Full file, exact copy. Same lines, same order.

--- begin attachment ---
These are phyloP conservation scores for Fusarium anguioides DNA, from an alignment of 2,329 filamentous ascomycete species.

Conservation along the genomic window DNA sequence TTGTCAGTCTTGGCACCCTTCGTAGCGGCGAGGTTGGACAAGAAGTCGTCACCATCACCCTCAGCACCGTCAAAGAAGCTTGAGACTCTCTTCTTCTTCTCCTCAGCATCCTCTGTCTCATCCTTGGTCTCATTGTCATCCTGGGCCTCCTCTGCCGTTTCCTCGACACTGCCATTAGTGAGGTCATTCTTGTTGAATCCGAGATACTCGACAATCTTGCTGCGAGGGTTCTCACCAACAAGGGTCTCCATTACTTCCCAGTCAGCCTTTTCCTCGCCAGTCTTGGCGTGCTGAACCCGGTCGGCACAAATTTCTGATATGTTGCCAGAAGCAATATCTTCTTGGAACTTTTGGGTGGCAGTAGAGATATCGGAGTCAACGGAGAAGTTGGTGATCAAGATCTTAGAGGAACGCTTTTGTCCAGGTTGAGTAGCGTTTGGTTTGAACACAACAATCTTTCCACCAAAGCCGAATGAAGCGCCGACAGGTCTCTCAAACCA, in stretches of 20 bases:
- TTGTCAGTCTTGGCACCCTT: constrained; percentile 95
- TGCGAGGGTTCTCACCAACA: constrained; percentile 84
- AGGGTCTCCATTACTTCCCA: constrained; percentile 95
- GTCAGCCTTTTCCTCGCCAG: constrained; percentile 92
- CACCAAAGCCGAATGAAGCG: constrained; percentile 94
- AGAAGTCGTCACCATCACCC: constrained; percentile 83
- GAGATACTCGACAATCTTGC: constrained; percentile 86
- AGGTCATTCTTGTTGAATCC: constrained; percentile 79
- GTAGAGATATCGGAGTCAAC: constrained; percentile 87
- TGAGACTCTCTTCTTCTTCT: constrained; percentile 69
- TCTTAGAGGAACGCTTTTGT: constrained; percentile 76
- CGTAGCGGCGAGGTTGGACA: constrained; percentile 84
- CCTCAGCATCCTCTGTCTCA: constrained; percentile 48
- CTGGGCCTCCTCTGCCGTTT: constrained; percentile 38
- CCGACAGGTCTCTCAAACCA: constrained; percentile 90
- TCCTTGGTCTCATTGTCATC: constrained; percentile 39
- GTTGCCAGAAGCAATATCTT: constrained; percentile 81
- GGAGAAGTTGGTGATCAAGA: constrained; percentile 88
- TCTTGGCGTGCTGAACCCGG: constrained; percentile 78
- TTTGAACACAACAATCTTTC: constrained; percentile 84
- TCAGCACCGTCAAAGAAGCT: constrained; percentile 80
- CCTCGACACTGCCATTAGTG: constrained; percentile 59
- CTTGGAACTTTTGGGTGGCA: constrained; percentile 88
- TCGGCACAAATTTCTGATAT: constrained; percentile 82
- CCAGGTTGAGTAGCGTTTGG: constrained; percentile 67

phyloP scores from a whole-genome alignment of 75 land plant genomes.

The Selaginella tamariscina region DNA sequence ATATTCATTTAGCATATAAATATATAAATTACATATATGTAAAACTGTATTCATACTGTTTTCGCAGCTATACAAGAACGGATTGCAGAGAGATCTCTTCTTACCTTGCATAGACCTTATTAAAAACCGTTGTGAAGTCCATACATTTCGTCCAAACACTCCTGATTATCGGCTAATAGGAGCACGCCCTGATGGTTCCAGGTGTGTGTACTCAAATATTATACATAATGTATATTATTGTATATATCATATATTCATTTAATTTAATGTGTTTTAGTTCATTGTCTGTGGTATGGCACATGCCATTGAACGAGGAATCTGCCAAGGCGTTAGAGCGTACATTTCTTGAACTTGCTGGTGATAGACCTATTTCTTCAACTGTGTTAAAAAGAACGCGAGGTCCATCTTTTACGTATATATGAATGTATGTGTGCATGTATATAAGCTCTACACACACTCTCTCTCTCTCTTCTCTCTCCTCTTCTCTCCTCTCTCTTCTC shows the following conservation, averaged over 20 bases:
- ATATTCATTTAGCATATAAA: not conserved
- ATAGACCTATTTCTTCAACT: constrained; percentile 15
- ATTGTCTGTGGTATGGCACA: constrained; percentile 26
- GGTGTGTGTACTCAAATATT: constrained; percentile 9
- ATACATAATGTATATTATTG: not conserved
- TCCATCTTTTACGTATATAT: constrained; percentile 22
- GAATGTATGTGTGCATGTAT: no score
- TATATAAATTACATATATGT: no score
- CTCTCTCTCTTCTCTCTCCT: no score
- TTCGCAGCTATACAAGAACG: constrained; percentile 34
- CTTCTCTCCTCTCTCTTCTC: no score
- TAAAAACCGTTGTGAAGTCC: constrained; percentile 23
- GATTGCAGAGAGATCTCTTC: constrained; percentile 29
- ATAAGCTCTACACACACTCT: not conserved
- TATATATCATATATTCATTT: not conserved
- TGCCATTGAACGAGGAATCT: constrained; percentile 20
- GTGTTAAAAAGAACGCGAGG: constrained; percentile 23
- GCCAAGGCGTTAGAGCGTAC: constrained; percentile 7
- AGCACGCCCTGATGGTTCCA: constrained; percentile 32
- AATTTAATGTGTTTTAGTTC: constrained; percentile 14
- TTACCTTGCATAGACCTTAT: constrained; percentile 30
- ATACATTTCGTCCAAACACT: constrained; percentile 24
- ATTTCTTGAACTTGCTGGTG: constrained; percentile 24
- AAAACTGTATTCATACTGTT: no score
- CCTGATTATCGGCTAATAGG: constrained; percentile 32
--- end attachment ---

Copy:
These are phyloP conservation scores for Fusarium anguioides DNA, from an alignment of 2,329 filamentous ascomycete species.

Conservation along the genomic window DNA sequence TTGTCAGTCTTGGCACCCTTCGTAGCGGCGAGGTTGGACAAGAAGTCGTCACCATCACCCTCAGCACCGTCAAAGAAGCTTGAGACTCTCTTCTTCTTCTCCTCAGCATCCTCTGTCTCATCCTTGGTCTCATTGTCATCCTGGGCCTCCTCTGCCGTTTCCTCGACACTGCCATTAGTGAGGTCATTCTTGTTGAATCCGAGATACTCGACAATCTTGCTGCGAGGGTTCTCACCAACAAGGGTCTCCATTACTTCCCAGTCAGCCTTTTCCTCGCCAGTCTTGGCGTGCTGAACCCGGTCGGCACAAATTTCTGATATGTTGCCAGAAGCAATATCTTCTTGGAACTTTTGGGTGGCAGTAGAGATATCGGAGTCAACGGAGAAGTTGGTGATCAAGATCTTAGAGGAACGCTTTTGTCCAGGTTGAGTAGCGTTTGGTTTGAACACAACAATCTTTCCACCAAAGCCGAATGAAGCGCCGACAGGTCTCTCAAACCA, in stretches of 20 bases:
- TTGTCAGTCTTGGCACCCTT: constrained; percentile 95
- TGCGAGGGTTCTCACCAACA: constrained; percentile 84
- AGGGTCTCCATTACTTCCCA: constrained; percentile 95
- GTCAGCCTTTTCCTCGCCAG: constrained; percentile 92
- CACCAAAGCCGAATGAAGCG: constrained; percentile 94
- AGAAGTCGTCACCATCACCC: constrained; percentile 83
- GAGATACTCGACAATCTTGC: constrained; percentile 86
- AGGTCATTCTTGTTGAATCC: constrained; percentile 79
- GTAGAGATATCGGAGTCAAC: constrained; percentile 87
- TGAGACTCTCTTCTTCTTCT: constrained; percentile 69
- TCTTAGAGGAACGCTTTTGT: constrained; percentile 76
- CGTAGCGGCGAGGTTGGACA: constrained; percentile 84
- CCTCAGCATCCTCTGTCTCA: constrained; percentile 48
- CTGGGCCTCCTCTGCCGTTT: constrained; percentile 38
- CCGACAGGTCTCTCAAACCA: constrained; percentile 90
- TCCTTGGTCTCATTGTCATC: constrained; percentile 39
- GTTGCCAGAAGCAATATCTT: constrained; percentile 81
- GGAGAAGTTGGTGATCAAGA: constrained; percentile 88
- TCTTGGCGTGCTGAACCCGG: constrained; percentile 78
- TTTGAACACAACAATCTTTC: constrained; percentile 84
- TCAGCACCGTCAAAGAAGCT: constrained; percentile 80
- CCTCGACACTGCCATTAGTG: constrained; percentile 59
- CTTGGAACTTTTGGGTGGCA: constrained; percentile 88
- TCGGCACAAATTTCTGATAT: constrained; percentile 82
- CCAGGTTGAGTAGCGTTTGG: constrained; percentile 67

phyloP scores from a whole-genome alignment of 75 land plant genomes.

The Selaginella tamariscina region DNA sequence ATATTCATTTAGCATATAAATATATAAATTACATATATGTAAAACTGTATTCATACTGTTTTCGCAGCTATACAAGAACGGATTGCAGAGAGATCTCTTCTTACCTTGCATAGACCTTATTAAAAACCGTTGTGAAGTCCATACATTTCGTCCAAACACTCCTGATTATCGGCTAATAGGAGCACGCCCTGATGGTTCCAGGTGTGTGTACTCAAATATTATACATAATGTATATTATTGTATATATCATATATTCATTTAATTTAATGTGTTTTAGTTCATTGTCTGTGGTATGGCACATGCCATTGAACGAGGAATCTGCCAAGGCGTTAGAGCGTACATTTCTTGAACTTGCTGGTGATAGACCTATTTCTTCAACTGTGTTAAAAAGAACGCGAGGTCCATCTTTTACGTATATATGAATGTATGTGTGCATGTATATAAGCTCTACACACACTCTCTCTCTCTCTTCTCTCTCCTCTTCTCTCCTCTCTCTTCTC shows the following conservation, averaged over 20 bases:
- ATATTCATTTAGCATATAAA: not conserved
- ATAGACCTATTTCTTCAACT: constrained; percentile 15
- ATTGTCTGTGGTATGGCACA: constrained; percentile 26
- GGTGTGTGTACTCAAATATT: constrained; percentile 9
- ATACATAATGTATATTATTG: not conserved
- TCCATCTTTTACGTATATAT: constrained; percentile 22
- GAATGTATGTGTGCATGTAT: no score
- TATATAAATTACATATATGT: no score
- CTCTCTCTCTTCTCTCTCCT: no score
- TTCGCAGCTATACAAGAACG: constrained; percentile 34
- CTTCTCTCCTCTCTCTTCTC: no score
- TAAAAACCGTTGTGAAGTCC: constrained; percentile 23
- GATTGCAGAGAGATCTCTTC: constrained; percentile 29
- ATAAGCTCTACACACACTCT: not conserved
- TATATATCATATATTCATTT: not conserved
- TGCCATTGAACGAGGAATCT: constrained; percentile 20
- GTGTTAAAAAGAACGCGAGG: constrained; percentile 23
- GCCAAGGCGTTAGAGCGTAC: constrained; percentile 7
- AGCACGCCCTGATGGTTCCA: constrained; percentile 32
- AATTTAATGTGTTTTAGTTC: constrained; percentile 14
- TTACCTTGCATAGACCTTAT: constrained; percentile 30
- ATACATTTCGTCCAAACACT: constrained; percentile 24
- ATTTCTTGAACTTGCTGGTG: constrained; percentile 24
- AAAACTGTATTCATACTGTT: no score
- CCTGATTATCGGCTAATAGG: constrained; percentile 32